New Year's Eve Menu
These are not your abuela’s nachos. OK—it’s likely no nachos are from your Mexican grandmother because this popular dish has its roots in Tex-Mex cuisine. The first nachos were reportedly created by a maître d’ in Texas named Ignacio whose nickname was “Nacho.” But don’t focus on who lays claim to having invented them; instead revel in our iteration laden with lobster; avocado; a rich yet amazingly low-fat cheese sauce; and a heap of crunchy, piquant tomato-radish salad on top that takes this dish to a completely new level. You can substitute cooked crabmeat for the lobster, if you are looking for a more budget-friendly choice.
Port of Call Punch
The muddling technique draws complex flavors from the lemon, making the beverage floral, bracing, and irresistible. A sprinkling of grated nutmeg on top adds a warm, soothing, fragrant layer to the punch, which is remarkably complex-flavored despite having only 6 ingredients. Ruby port has spent less time cask-aging than tawny port, and so is a little sweeter and fruitier, perfect in this recipe. This drink has a lower alcohol content than standard cocktails, a great quality in a punch that's meant to refresh as much as relax.
Beet Hummus with Blue Cheese and Walnuts
We love creating innovative hummus recipes, and Beet Hummus with Blue Cheese and Walnuts is no exception. This beautiful, crimson-colored dip is made with chickpeas, tahini, beets and garlic.
Blood Orange and Radicchio Salad
This salad is a beautiful addition to any table spread with its vibrant orange and deep magenta hues. Hearty radicchio and fennel have real staying power—even after they've been tossed with dressing—which makes this ideal for times when you need a make-ahead salad for a buffet or to take to a potluck. We love the color of blood oranges, but you can use all naval or Cara Cara oranges.
• • Gluten-Free Tip: Although agave doesn't contain gluten, it's a highly-processed sugar alternative that's considerably sweeter than sugar. Sub with raw honey if this bothers you and check for potential gluten-containing additives.
Perfect Beef Tenderloin
Inspired by J. Kenji López-Alt, author of The Food Lab and managing culinary director of Serious Eats, we take a 3-step, 5-ingredient approach to the best holiday roast: First, season, chill, and air-dry the beef overnight to create a flavorful crust; second, slow roast in a low oven to keep it extra juicy; and third, broil a few minutes to brown it. Serve with Board Dressing, Classic Horseradish Cream Sauce, or both. You can build the sauce on the cutting board where you'll carve your roast. Chop, stir, and mound the ingredients. Then rest the cooked roast on the dressing, roll it, and carve it so the roast's juices and the dressing marry.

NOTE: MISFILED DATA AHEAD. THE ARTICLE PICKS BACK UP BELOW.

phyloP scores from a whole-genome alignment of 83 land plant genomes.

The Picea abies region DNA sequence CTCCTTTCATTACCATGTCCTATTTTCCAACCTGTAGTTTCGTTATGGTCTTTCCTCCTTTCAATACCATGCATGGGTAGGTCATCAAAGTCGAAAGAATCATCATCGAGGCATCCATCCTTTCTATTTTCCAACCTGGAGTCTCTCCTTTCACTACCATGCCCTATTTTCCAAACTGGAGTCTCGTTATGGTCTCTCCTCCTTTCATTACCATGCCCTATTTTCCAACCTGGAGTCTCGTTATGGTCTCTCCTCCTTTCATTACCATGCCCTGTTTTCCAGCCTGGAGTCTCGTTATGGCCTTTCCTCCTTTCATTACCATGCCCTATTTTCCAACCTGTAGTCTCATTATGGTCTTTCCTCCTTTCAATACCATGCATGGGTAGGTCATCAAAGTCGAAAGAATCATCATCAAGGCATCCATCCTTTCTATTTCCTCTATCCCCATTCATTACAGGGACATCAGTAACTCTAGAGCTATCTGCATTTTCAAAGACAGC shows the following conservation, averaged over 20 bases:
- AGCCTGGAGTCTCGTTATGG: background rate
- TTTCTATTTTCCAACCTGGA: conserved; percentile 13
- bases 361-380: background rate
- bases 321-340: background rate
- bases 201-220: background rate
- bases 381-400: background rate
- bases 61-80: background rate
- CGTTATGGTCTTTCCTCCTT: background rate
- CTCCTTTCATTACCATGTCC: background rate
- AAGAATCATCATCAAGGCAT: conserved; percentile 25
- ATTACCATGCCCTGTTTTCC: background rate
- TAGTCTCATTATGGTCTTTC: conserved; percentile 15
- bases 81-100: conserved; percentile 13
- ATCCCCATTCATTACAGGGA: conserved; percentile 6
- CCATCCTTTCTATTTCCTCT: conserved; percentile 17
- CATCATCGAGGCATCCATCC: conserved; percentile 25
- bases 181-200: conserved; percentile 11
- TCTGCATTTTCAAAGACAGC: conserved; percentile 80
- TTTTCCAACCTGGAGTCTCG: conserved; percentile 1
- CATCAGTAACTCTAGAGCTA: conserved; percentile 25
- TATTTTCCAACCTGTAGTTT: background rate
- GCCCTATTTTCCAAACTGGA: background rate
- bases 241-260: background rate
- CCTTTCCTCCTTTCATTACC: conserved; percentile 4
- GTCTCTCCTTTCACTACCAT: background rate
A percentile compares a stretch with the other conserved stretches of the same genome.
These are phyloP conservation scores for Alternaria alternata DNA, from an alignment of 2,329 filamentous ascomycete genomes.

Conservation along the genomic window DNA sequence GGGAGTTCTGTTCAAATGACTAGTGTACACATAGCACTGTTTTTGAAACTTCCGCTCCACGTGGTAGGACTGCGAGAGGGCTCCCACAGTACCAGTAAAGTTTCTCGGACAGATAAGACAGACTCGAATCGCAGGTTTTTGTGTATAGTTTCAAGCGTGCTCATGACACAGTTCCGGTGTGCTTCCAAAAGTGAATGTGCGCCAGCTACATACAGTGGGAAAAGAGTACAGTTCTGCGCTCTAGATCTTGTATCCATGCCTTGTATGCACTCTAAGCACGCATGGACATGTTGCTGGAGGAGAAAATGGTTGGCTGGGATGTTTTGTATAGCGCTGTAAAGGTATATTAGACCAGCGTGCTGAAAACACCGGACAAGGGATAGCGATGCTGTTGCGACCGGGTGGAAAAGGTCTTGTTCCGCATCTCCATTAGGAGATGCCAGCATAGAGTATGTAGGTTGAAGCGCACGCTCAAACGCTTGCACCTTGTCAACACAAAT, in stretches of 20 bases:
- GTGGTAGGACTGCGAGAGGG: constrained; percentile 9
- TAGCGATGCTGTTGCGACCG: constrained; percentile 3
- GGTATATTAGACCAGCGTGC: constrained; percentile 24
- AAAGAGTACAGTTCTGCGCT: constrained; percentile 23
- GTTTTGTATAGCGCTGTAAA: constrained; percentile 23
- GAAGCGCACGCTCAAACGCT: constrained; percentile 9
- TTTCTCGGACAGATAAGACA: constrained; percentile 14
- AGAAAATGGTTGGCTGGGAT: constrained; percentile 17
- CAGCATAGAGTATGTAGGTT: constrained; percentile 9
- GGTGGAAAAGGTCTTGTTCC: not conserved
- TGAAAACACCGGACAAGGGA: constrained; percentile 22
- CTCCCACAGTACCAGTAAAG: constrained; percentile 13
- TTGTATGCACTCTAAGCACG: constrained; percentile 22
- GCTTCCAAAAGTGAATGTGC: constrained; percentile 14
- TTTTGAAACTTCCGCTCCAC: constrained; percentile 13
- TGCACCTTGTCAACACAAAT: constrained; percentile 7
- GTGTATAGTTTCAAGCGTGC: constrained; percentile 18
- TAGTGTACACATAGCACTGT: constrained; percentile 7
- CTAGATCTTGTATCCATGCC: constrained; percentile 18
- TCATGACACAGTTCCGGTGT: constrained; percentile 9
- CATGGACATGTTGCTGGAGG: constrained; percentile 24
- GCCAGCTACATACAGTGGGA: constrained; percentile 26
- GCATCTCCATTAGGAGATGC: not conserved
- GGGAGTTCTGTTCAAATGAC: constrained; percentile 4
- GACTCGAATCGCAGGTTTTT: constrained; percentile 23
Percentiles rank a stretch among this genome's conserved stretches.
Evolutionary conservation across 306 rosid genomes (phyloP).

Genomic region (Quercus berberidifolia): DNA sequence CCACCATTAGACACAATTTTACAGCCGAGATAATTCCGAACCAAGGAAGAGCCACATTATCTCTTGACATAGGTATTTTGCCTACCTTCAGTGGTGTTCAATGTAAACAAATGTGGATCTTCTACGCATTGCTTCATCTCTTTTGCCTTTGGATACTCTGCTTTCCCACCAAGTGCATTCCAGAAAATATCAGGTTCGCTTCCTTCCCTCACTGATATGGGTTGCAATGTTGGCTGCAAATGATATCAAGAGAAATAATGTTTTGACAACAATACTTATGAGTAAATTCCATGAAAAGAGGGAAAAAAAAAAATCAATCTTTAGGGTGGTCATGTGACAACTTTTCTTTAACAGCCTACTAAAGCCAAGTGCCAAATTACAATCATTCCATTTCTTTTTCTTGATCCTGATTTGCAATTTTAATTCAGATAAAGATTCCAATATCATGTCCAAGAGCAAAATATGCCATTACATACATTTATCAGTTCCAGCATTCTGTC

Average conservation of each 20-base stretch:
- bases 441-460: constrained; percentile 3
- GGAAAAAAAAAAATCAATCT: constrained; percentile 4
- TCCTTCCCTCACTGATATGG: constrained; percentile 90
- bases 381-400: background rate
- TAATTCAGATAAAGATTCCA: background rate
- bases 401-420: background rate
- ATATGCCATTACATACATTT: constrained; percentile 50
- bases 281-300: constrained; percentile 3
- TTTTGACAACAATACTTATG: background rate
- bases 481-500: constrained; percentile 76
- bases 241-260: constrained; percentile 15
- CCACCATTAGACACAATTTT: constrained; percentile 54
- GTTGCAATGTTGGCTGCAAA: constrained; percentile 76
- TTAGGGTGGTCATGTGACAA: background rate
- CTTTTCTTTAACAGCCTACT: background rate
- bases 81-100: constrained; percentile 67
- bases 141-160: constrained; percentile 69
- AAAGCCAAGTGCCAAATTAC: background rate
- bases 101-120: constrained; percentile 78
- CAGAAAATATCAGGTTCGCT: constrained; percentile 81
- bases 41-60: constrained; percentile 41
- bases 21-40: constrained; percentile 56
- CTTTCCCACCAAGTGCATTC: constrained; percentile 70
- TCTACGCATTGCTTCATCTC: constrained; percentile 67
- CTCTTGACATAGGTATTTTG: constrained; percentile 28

• • Gluten-Free Tip: Like other dairy products, be sure your butter doesn't contain additives with gluten.
Baby Carrots with Herb Dressing and Olives
Look for baby carrots with some of the green tops attached; reserve and chop for tossing with the steamed carrots. Carrots should be about the width of your thumb; halve larger ones so they cook evenly. Steaming is gentler than boiling and faster than roasting. And, because the carrots are less caramelized, the fresh herbs stand out more.
Hasseltots with Crème Fraîche and Caviar
This two-bite, no-fork-required appetizer is perfect for parties where guests will be juggling drinks and nibbles. Choose a sustainable, budget-friendly roe. Depending on what kind you choose, it can be affordable or break the bank. Make note of the origin to be sure you aren't buying caviar or roe from endangered fishing areas or species. We suggest Classic American White Sturgeon Caviar ($85/oz.), Paddlefish Caviar ($44/oz.), Salmon Roe ($8/oz.), and Masago ($5/oz.). Store opened caviar on ice, and use within one to two days. In a pinch, sour cream can stand in for the crème fraîche.
Shaved Brussels Sprouts Salad
Chef Jonathan Waxman taught Cooking Light Editor Hunter Lewis how to make this fall salad many years ago. Riff with the ingredients to find the flavor balance you prefer. For a vegan version, omit the Parmesan cheese.
You might have to marry the miller if you want to grind a large batch of nuts into a pure powdery flour. Commercial producers have equipment designed to finely mill nuts without adding extra ingredients. In smaller quantities, though, you can make flours from less-oily nuts (pecans, hazelnuts, almonds, and pistachios) with a small electric coffee grinder. Work in 1/4-cup increments, and add 1 teaspoon flour with each 1/4 cup of nuts to prevent clumping; pulse to prevent making nut butter. For oilier nuts like macadamias (used in the cake below), you can process whole nuts with purchased almond flour. Nut flours work well in cakes and cookies, as sauce thickeners, and as binders for meatballs or crab cakes. There's no difference between nut meals, nut flours, and nut powders. Some people say meal contains the skins of nuts or the grind is finer or coarser depending on the name. But the names are used interchangeably, and they all mean the same thing: pure milled or pulverized nuts.
Mini Raspberry Cheesecakes
We had the greatest success using a pan with 2 1/2-ounce cups, such as Chicago Metallic's 12-Well Mini Cheesecake Pan ($25). This pan has removable bottoms (similar to a tart pan) so that you simply push each cheesecake up to remove it. You can also bake them in a standard muffin tin; line it with foil liners for easier removal.
Spiked Hot Chocolate
This warming treat is the perfect accompaniment for a walk through the snow: A hint of peppermint schnapps will give everyone a little pep in their step. Think of it as more of a dessert than a beverage, as this hot chocolate is a bit of a splurge. Canned coconut milk gives it full-bodied richness and makes it an indulgence. Blogger and cookbook author Molly Yeh explains that "coconut goes well with chocolate and mint, so it really brings this hot chocolate together nicely."